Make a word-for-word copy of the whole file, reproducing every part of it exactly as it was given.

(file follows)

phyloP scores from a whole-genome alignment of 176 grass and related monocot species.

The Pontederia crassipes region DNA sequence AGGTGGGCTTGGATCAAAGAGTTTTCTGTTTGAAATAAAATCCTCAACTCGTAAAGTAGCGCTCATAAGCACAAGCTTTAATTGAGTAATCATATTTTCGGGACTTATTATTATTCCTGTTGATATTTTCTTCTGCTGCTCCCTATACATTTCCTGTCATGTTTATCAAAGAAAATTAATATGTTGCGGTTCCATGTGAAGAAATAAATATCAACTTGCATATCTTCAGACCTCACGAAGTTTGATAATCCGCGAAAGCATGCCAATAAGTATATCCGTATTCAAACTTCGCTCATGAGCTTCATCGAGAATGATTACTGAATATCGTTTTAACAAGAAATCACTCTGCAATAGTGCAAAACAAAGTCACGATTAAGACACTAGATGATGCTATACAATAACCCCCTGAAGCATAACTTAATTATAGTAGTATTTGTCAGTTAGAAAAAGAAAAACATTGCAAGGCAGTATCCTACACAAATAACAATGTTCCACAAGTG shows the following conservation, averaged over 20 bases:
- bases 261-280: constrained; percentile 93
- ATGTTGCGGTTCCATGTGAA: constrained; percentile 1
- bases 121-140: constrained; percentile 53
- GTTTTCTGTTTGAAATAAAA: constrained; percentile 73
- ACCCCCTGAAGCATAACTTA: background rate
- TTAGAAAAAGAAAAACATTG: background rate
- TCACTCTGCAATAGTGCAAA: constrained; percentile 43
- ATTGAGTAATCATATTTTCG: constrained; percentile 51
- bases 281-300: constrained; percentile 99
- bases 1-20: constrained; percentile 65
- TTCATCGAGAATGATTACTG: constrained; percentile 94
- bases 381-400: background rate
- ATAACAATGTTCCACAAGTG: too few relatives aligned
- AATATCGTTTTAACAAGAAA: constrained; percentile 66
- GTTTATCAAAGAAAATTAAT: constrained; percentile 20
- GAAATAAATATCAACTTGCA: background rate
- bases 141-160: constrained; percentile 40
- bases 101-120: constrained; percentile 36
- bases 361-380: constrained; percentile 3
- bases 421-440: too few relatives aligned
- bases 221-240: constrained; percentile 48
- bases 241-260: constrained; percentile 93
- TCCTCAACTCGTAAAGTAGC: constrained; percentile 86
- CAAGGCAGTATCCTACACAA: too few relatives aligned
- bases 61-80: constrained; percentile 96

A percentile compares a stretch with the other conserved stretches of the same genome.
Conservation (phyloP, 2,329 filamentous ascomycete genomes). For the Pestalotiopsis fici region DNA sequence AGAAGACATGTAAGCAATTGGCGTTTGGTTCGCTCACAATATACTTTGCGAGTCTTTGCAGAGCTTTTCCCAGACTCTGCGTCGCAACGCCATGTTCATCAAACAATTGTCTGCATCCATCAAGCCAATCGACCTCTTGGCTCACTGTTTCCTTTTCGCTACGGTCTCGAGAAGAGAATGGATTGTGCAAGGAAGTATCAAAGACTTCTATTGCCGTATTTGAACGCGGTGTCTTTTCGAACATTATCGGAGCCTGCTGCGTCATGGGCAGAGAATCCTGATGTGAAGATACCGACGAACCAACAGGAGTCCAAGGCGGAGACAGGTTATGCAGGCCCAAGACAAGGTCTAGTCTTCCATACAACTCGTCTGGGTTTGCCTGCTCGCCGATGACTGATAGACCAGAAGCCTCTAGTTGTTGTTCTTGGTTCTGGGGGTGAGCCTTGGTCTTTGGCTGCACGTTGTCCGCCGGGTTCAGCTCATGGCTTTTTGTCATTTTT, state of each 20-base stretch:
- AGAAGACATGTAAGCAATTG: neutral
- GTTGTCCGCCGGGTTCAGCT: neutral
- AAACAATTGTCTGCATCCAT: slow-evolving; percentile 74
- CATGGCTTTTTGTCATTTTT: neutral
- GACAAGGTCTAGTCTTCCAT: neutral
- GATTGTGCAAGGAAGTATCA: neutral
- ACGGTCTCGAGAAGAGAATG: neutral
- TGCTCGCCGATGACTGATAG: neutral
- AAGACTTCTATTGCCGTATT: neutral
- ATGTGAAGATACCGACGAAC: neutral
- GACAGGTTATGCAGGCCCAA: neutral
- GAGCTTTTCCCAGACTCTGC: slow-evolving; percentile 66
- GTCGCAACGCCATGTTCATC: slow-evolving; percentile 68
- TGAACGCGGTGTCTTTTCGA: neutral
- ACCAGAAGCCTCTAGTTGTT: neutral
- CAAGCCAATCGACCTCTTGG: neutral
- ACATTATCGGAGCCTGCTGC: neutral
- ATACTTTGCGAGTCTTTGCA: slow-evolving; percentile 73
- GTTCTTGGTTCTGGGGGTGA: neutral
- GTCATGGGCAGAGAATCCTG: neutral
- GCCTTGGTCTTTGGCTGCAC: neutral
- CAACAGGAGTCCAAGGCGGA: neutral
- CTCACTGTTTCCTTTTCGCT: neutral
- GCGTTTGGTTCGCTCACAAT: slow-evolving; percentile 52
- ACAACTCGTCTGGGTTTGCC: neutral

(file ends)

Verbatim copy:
phyloP scores from a whole-genome alignment of 176 grass and related monocot species.

The Pontederia crassipes region DNA sequence AGGTGGGCTTGGATCAAAGAGTTTTCTGTTTGAAATAAAATCCTCAACTCGTAAAGTAGCGCTCATAAGCACAAGCTTTAATTGAGTAATCATATTTTCGGGACTTATTATTATTCCTGTTGATATTTTCTTCTGCTGCTCCCTATACATTTCCTGTCATGTTTATCAAAGAAAATTAATATGTTGCGGTTCCATGTGAAGAAATAAATATCAACTTGCATATCTTCAGACCTCACGAAGTTTGATAATCCGCGAAAGCATGCCAATAAGTATATCCGTATTCAAACTTCGCTCATGAGCTTCATCGAGAATGATTACTGAATATCGTTTTAACAAGAAATCACTCTGCAATAGTGCAAAACAAAGTCACGATTAAGACACTAGATGATGCTATACAATAACCCCCTGAAGCATAACTTAATTATAGTAGTATTTGTCAGTTAGAAAAAGAAAAACATTGCAAGGCAGTATCCTACACAAATAACAATGTTCCACAAGTG shows the following conservation, averaged over 20 bases:
- bases 261-280: constrained; percentile 93
- ATGTTGCGGTTCCATGTGAA: constrained; percentile 1
- bases 121-140: constrained; percentile 53
- GTTTTCTGTTTGAAATAAAA: constrained; percentile 73
- ACCCCCTGAAGCATAACTTA: background rate
- TTAGAAAAAGAAAAACATTG: background rate
- TCACTCTGCAATAGTGCAAA: constrained; percentile 43
- ATTGAGTAATCATATTTTCG: constrained; percentile 51
- bases 281-300: constrained; percentile 99
- bases 1-20: constrained; percentile 65
- TTCATCGAGAATGATTACTG: constrained; percentile 94
- bases 381-400: background rate
- ATAACAATGTTCCACAAGTG: too few relatives aligned
- AATATCGTTTTAACAAGAAA: constrained; percentile 66
- GTTTATCAAAGAAAATTAAT: constrained; percentile 20
- GAAATAAATATCAACTTGCA: background rate
- bases 141-160: constrained; percentile 40
- bases 101-120: constrained; percentile 36
- bases 361-380: constrained; percentile 3
- bases 421-440: too few relatives aligned
- bases 221-240: constrained; percentile 48
- bases 241-260: constrained; percentile 93
- TCCTCAACTCGTAAAGTAGC: constrained; percentile 86
- CAAGGCAGTATCCTACACAA: too few relatives aligned
- bases 61-80: constrained; percentile 96

A percentile compares a stretch with the other conserved stretches of the same genome.
Conservation (phyloP, 2,329 filamentous ascomycete genomes). For the Pestalotiopsis fici region DNA sequence AGAAGACATGTAAGCAATTGGCGTTTGGTTCGCTCACAATATACTTTGCGAGTCTTTGCAGAGCTTTTCCCAGACTCTGCGTCGCAACGCCATGTTCATCAAACAATTGTCTGCATCCATCAAGCCAATCGACCTCTTGGCTCACTGTTTCCTTTTCGCTACGGTCTCGAGAAGAGAATGGATTGTGCAAGGAAGTATCAAAGACTTCTATTGCCGTATTTGAACGCGGTGTCTTTTCGAACATTATCGGAGCCTGCTGCGTCATGGGCAGAGAATCCTGATGTGAAGATACCGACGAACCAACAGGAGTCCAAGGCGGAGACAGGTTATGCAGGCCCAAGACAAGGTCTAGTCTTCCATACAACTCGTCTGGGTTTGCCTGCTCGCCGATGACTGATAGACCAGAAGCCTCTAGTTGTTGTTCTTGGTTCTGGGGGTGAGCCTTGGTCTTTGGCTGCACGTTGTCCGCCGGGTTCAGCTCATGGCTTTTTGTCATTTTT, state of each 20-base stretch:
- AGAAGACATGTAAGCAATTG: neutral
- GTTGTCCGCCGGGTTCAGCT: neutral
- AAACAATTGTCTGCATCCAT: slow-evolving; percentile 74
- CATGGCTTTTTGTCATTTTT: neutral
- GACAAGGTCTAGTCTTCCAT: neutral
- GATTGTGCAAGGAAGTATCA: neutral
- ACGGTCTCGAGAAGAGAATG: neutral
- TGCTCGCCGATGACTGATAG: neutral
- AAGACTTCTATTGCCGTATT: neutral
- ATGTGAAGATACCGACGAAC: neutral
- GACAGGTTATGCAGGCCCAA: neutral
- GAGCTTTTCCCAGACTCTGC: slow-evolving; percentile 66
- GTCGCAACGCCATGTTCATC: slow-evolving; percentile 68
- TGAACGCGGTGTCTTTTCGA: neutral
- ACCAGAAGCCTCTAGTTGTT: neutral
- CAAGCCAATCGACCTCTTGG: neutral
- ACATTATCGGAGCCTGCTGC: neutral
- ATACTTTGCGAGTCTTTGCA: slow-evolving; percentile 73
- GTTCTTGGTTCTGGGGGTGA: neutral
- GTCATGGGCAGAGAATCCTG: neutral
- GCCTTGGTCTTTGGCTGCAC: neutral
- CAACAGGAGTCCAAGGCGGA: neutral
- CTCACTGTTTCCTTTTCGCT: neutral
- GCGTTTGGTTCGCTCACAAT: slow-evolving; percentile 52
- ACAACTCGTCTGGGTTTGCC: neutral